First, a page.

That was the answer. I began a death cult. I would die at twenty-eight in a motor accident. He [James Dean] died at twenty-four. I'd never live to be thirty. Of course I'd never marry. I was romantic, beautiful and sexually unfulfilled. I'd never make it.

My hero rode a bike. I fancied myself on a bike. I took to wearing black and leather. Tight jeans and windbreakers. I cultivated smoking a cigarette cupped in my hand and held backward, the way he did it.”

Angela meets a boy with a motorbike, whom she has to meet secretly:

“My parents wouldn't let me go out with Rex. A little too rough for them, just right for me.

I dreamed of bikes. Big, gleaming bikes. The speed. Mounting the shining black saddle. Astride, the feel of the bike between my legs.”

Angela enjoys wild rides with Rex, but as high school graduation approaches, it becomes painfully clear to her that she and he are headed for different futures.

In the next chapter, the shapely, green-eyed and curly-haired Angela is in university and has acquired a husband, Tony. She describes herself loving the earthiness of sex in the outdoors and the freedom of going braless. The suggestive sketches (charcoal drawings?) between chapters add a lot to Angela's story, and serve to introduce each new phase of her life.

Angela is sexually adventurous, yet she seems apolitical and unaware of the various strands of leftist ideology (the liberation movements for women, “gays,” youth and the racially-oppressed) which were fomenting on college campuses in that era.

For years, Angela wonders about the sexual tastes of her big-breasted classmate, Elizabeth. She is rumored to be interested in women, but is not associated with lesbians in general. Angela tells us: “Elizabeth was intelligent, ambitious, social, and yet inclined to be alone around campus.”

One evening when Angela is alone, Elizabeth invites her over for a drink, and presses against her. Angela responds:

“I betray myself. In my eyes. I can't help it. I desire her. It's going through me like a knife. I don't know what I am doing, I am swimming with desire.”

Angela has her first sexual experience with a woman. Elizabeth is worried about whether Angela will tell Tony, and how he will react. She does, he is delighted, and for the next session, all three pile onto Elizabeth's bed together.

In due course, Angela and Tony join up with other male/female couples for swinging scenes which include woman/woman action. There is an amazing lack of jealousy in these arrangements, and Angela's sexual interest in other women never causes her or anyone she knows to question her heterosexual identity.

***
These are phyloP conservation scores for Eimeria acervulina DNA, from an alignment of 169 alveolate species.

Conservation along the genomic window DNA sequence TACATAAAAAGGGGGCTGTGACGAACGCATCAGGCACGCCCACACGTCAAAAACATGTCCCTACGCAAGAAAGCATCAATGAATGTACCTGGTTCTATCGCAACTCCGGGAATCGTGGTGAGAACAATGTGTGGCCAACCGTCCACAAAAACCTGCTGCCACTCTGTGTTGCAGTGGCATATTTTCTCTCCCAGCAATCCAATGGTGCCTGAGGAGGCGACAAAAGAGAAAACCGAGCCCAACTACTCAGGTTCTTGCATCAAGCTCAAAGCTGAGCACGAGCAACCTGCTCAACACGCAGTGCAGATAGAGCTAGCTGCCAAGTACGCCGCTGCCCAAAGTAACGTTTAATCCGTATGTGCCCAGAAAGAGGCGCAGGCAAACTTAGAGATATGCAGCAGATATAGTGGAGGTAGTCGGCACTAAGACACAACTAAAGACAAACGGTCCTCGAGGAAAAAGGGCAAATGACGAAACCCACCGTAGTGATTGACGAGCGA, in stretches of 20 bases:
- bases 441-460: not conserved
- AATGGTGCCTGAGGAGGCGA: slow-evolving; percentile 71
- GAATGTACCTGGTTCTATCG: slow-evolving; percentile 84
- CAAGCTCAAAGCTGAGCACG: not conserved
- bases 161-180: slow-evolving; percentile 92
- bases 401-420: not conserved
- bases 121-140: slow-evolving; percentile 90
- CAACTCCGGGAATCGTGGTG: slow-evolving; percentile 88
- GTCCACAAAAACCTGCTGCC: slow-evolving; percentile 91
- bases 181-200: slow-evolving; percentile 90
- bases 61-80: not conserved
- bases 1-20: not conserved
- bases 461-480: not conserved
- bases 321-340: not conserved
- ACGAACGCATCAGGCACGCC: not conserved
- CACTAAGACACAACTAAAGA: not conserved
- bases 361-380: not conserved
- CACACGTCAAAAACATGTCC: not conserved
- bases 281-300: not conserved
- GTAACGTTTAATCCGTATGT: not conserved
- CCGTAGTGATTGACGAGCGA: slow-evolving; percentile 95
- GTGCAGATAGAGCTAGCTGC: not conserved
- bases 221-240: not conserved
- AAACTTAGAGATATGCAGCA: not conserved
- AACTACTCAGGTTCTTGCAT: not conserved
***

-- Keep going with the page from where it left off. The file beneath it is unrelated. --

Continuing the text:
In one poignant chapter, Angela struggles with a crush on a colleague, Eugene, who seems to have “something in his blood, mystic, barbaric, mysterious that I understand. For I have that in me too.” Angela explains that “Tony was trying to push me into a relationship with a couple that I didn't want.” She wants to choose her own object of desire.

Eugene is married and has a child. He is not a swinger. For an agonizingly long time, Angela wonders if she could ignite a spark in him. She does, but their mutual passion further complicates their lives. The sex between them is bittersweet.

A chapter on swinging with an American couple in Florida is detailed and convincing. This time, Angela's desire for the other husband threatens to upset the general merriment and good will. So far, the book is like an episodic and disproportionately sexual novel about a woman's life-journey. Angela learns that sex outside the box of conventional commitments carries an emotional price, but it is too thrilling for her to give up.

Angela continues to be fearlessly experimental in her way, but the interested reader looks for epiphanies and psychological development in vain. Angela and Tony get divorced and she goes on to meet new men, but she shows no signs of change. There are brief references to her post-university scientific career, but the non-sexual aspects of Angela's life have no effect on the repetitive sex scenes: one blow job and fuck after another.

The last chapter, “Call Me,” looks immensely padded to achieve a certain word-count. It is about Angela's telephone-fantasy relationship with a man who calls her from time to time to exchange sex fantasies and occasionally to meet her in person, although they start out with an agreement that actual sex is taboo. They share a variety of imaginary and real-life activities: oral, anal, bondage, even golden showers.

These scenes are clearly aimed at readers who would otherwise be reading porn magazines, yet it seems unlikely that those readers would have followed Angela's life-story this far. Her relationship with her gentleman caller, like her relationship with the reader, simply goes on and on without reaching any resolution.

Some of Angela's fantasies show a world-view which looks embarrassingly naïve, not to say appallingly racist:

“What about you getting a black boyfriend? He asks.

Girlfriend too.

And we'd have a threesome with a big black cock.

Absolutely!” 

References to current events such as Hurricane Hugo (in summer 1989) make it clear that this chapter was written and takes place long after the era when White Anglo-Saxon Protestant perceptions of everyone else as alien life-forms accompanied widespread racial segregation.

Angela's story seems to be best in its beginning, when the reader's hopes are raised and anything seems possible. This book turns out to be a discomforting mixture of ambience and emotional realism with pornographic cliches. Sex scenes can certainly be combined with literary elements such as plot, characterization and a distinct voice, all of which are present here to some extent. In this case, though, the sex just isn't integrated well enough with the life.